Referring to the provision of the Patriot Act that removed the "wall" between intelligence agencies and allowed them to share information, Feingold told FBI Director Robert Mueller at a Senate Judiciary Committee hearing in 2004 that "Nobody wants to put the wall back up":
FEINGOLD: It does pain me to hear you using the same approach that almost everyone else in the administration uses to defend USA PATRIOT Act. I've heard the President do it. I've heard the Attorney General do it. You say the bill has to be reenacted in exactly the same form. Then you cite a bunch of provisions, Mr. Mueller, that nobody objects to. It's a bait and switch. Nobody's against taking down the wall. Nobody wants to put the wall back up.
Feingold was the only senator to vote against the passage of the original Patriot Act in 2001.
Coulter is a frequent guest on Caldara's show. As Colorado Media Matters has noted, Caldara announced on July 20 that Coulter "wants to do a weekly segment with us here on 850 KOA." Caldara added: "I'm sure that that will not happen each and every week."
From the August 24 broadcast of Newsradio 850 KOA's The Jon Caldara Show:
CALDARA: What part of the war on terror do Democrats actually support? There's got to be something out there.
COULTER: Right, right -- and the reason I wanted to make this point is I'm getting a little fed up with this mantra of the left, of the Democratic Party -- and this has been a mantra for a while -- that, oh, that horrible, disastrous war in Iraq, it's distracting from what we need to do -- we need to be fighting the war on terrorism. And we will fight the war on terrorism and not waste our time -- we're being hampered and hindered by this war in Iraq. They insist on acting like these are two completely different things, but then you look at, OK, you wouldn't fight the war in Iraq, well, what would you do? You're against the Patriot Act; 43 to 2 the Democrats voted against renewing the Patriot Act last December. Among the crucial provisions of the Patriot Act is the one that allows intelligence agencies to tell the FBI when we have Al Qaeda in the country, as happened right before 9-11, but the CIA couldn't tell the FBI that. Because of the law. Well, the Patriot Act wrecked that. The Democrats don't want to renew that part. They have gone berserk over the NSA monitoring phone calls being placed to numbers found on Al Qaeda telephones and computers.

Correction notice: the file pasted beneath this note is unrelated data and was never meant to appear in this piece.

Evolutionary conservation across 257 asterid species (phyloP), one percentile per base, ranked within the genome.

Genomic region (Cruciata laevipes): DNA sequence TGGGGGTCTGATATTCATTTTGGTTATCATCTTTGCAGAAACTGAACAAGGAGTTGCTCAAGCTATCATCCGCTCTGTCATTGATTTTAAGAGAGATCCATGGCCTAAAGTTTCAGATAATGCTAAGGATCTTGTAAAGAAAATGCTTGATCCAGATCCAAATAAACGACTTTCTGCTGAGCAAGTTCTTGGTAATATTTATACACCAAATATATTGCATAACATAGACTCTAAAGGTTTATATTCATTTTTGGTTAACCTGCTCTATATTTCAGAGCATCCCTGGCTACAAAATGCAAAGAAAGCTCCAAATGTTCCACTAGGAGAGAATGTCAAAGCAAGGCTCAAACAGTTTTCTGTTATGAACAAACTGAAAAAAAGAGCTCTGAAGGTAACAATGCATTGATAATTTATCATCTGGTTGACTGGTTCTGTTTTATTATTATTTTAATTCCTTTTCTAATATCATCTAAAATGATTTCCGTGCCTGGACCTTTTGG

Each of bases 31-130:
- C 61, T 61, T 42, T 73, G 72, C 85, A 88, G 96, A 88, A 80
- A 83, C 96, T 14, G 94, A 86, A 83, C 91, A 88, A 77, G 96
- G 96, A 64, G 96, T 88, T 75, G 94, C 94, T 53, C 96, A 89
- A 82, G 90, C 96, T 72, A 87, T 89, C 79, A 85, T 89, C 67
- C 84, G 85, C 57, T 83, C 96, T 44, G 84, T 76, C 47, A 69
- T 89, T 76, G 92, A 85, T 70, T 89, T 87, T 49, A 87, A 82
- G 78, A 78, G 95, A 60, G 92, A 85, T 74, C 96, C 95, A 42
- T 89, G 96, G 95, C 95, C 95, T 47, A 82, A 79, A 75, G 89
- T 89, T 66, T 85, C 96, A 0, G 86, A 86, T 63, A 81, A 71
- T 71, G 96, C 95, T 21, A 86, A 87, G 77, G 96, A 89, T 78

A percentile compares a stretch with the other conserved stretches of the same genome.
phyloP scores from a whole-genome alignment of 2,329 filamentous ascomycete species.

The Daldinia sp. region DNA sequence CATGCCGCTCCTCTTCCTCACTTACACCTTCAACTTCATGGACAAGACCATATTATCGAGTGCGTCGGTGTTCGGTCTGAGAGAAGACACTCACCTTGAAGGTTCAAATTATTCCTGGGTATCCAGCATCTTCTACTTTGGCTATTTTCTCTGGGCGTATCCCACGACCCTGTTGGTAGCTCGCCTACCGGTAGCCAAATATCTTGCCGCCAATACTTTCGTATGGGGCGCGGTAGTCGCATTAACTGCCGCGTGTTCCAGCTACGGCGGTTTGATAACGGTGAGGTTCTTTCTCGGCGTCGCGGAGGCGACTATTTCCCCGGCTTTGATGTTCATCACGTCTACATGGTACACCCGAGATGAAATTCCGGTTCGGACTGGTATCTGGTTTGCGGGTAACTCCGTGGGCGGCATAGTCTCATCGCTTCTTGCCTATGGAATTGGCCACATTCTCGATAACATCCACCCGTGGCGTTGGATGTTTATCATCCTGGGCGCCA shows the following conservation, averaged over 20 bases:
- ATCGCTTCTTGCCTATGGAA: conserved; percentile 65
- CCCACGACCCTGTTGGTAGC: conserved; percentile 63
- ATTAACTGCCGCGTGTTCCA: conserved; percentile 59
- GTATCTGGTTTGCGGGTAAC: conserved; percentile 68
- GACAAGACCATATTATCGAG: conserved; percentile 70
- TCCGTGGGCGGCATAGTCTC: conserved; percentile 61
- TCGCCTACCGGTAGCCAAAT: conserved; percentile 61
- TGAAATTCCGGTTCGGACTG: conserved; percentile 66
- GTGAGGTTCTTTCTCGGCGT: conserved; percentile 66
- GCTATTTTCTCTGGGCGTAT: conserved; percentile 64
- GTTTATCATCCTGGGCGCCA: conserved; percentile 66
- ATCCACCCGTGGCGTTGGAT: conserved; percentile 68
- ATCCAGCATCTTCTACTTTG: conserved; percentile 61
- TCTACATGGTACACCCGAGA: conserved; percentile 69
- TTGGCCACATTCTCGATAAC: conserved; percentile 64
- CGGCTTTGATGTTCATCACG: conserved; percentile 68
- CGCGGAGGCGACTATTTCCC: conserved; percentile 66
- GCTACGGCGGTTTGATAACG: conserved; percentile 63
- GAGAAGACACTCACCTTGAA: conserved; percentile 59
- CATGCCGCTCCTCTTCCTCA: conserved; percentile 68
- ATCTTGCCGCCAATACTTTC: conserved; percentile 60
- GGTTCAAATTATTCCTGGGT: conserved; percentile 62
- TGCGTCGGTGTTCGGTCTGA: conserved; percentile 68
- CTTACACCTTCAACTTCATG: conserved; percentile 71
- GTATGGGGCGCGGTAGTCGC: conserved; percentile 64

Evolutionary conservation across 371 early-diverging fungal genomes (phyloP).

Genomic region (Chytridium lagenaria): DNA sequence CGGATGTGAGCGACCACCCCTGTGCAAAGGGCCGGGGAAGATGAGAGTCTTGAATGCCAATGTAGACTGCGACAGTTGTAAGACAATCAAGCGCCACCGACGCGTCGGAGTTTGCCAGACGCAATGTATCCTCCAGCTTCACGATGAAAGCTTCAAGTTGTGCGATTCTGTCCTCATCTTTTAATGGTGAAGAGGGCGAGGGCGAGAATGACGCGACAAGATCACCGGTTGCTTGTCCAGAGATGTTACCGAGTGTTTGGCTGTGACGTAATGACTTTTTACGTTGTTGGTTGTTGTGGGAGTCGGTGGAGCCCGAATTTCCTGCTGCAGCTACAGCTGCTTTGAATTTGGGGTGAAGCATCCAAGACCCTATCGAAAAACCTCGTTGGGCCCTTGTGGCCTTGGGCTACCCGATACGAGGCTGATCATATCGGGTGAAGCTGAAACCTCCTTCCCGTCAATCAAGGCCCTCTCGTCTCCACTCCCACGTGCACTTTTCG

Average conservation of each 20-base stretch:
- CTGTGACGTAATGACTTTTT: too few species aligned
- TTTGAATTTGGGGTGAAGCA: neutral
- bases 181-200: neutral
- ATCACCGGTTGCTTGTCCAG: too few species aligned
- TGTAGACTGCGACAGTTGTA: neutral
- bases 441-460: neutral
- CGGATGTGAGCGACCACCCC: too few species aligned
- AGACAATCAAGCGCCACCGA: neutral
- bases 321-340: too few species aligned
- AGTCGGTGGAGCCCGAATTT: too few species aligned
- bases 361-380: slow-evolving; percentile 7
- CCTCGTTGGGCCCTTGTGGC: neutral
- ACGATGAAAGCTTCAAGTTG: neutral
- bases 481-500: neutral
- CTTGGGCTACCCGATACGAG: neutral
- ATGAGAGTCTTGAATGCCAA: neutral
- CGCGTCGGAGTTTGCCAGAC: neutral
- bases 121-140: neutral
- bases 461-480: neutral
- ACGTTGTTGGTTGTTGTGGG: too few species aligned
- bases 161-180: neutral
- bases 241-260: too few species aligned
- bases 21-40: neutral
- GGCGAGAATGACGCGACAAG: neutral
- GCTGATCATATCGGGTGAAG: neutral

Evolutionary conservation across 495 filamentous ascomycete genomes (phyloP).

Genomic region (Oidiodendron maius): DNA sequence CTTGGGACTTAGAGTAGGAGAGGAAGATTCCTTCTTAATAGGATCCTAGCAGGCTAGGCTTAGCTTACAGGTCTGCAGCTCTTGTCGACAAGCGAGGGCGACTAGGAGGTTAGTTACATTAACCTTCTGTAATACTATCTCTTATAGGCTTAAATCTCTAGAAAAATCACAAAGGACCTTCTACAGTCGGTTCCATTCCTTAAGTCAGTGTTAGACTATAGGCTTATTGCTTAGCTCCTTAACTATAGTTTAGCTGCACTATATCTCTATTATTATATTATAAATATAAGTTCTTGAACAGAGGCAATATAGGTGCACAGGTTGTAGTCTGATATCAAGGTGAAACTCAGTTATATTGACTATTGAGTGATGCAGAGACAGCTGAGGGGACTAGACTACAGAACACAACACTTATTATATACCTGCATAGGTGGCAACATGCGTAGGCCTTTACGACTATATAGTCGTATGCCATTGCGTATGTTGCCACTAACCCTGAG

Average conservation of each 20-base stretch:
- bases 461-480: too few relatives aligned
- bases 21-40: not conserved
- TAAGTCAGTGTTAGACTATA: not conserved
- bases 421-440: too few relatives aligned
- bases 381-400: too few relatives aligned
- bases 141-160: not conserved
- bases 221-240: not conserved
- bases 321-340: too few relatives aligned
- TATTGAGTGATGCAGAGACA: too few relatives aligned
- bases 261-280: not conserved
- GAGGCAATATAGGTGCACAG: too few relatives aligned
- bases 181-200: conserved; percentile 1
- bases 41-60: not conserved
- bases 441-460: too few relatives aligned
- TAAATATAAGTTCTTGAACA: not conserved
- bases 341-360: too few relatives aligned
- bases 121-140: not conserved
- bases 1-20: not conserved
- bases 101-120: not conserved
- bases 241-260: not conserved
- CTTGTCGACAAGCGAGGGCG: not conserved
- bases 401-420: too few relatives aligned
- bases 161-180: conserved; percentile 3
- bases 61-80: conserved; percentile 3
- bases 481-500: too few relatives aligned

CALDARA: Ann, what, what -- everyone is looking at the Republican Party right now and predicting that this could be the Democrats' 1994 -- that this could be bad for Republicans --
COULTER: Right, right -- it ought to be. Right.
CALDARA: Right, and it ought to be, but what do Republicans need to do between now and then, to really change that?
COULTER: Red-bait like mad until Election Day, because Americans do realize you cannot trust Democrats with national security. When the nation is under attack, that always helps Republicans for the reasons I mention in this week's column. What will they do in the war on terrorism? Oh, engagement. Engagement. They're very upset that the war in Iraq has made the terrorists even angrier. OK, vote for the Democrats, because they'll be nice to the terrorists. I mean, it's a losing proposition for them. I'm worried about this fall not so much because Republicans will lose but because Democrats will win, and then we will disband Guantanamo, we'll have a humiliating defeat in Iraq. There will be helicopters on our embassies bringing the last Americans out. We will stop spying on people calling Al Qaeda numbers in Saudi Arabia found on Al Qaeda computers. You'll have all of the -- and by the way, the inmates, as I mention in this week's column -- they always talk about the inmates at Guantanamo like they're innocent insurance salesmen who have somehow just been framed like in a Perry Mason movie. These are Al Qaeda and Taliban fighters captured on the battlefield. I mean, OK, they might have some excuse -- so I had to fight, I was forced to fight, they said they'd kill my family if I didn't fight -- but still, they were on the battlefield shooting at Americans. And by the way, over a hundred have been released. They have gotten administrative hearings. But they will all be released immediately. They'll disband the Patriot Act -- take out all the good sections. The CIA will not be able to tell the FBI when we have members of Al Qaeda and Islamic Jihad and Hezbollah and everything else here in this country. It -- a lot of damage can be done in two years, and so I am worried about that. I think Republicans have a lot of advantages over Democrats.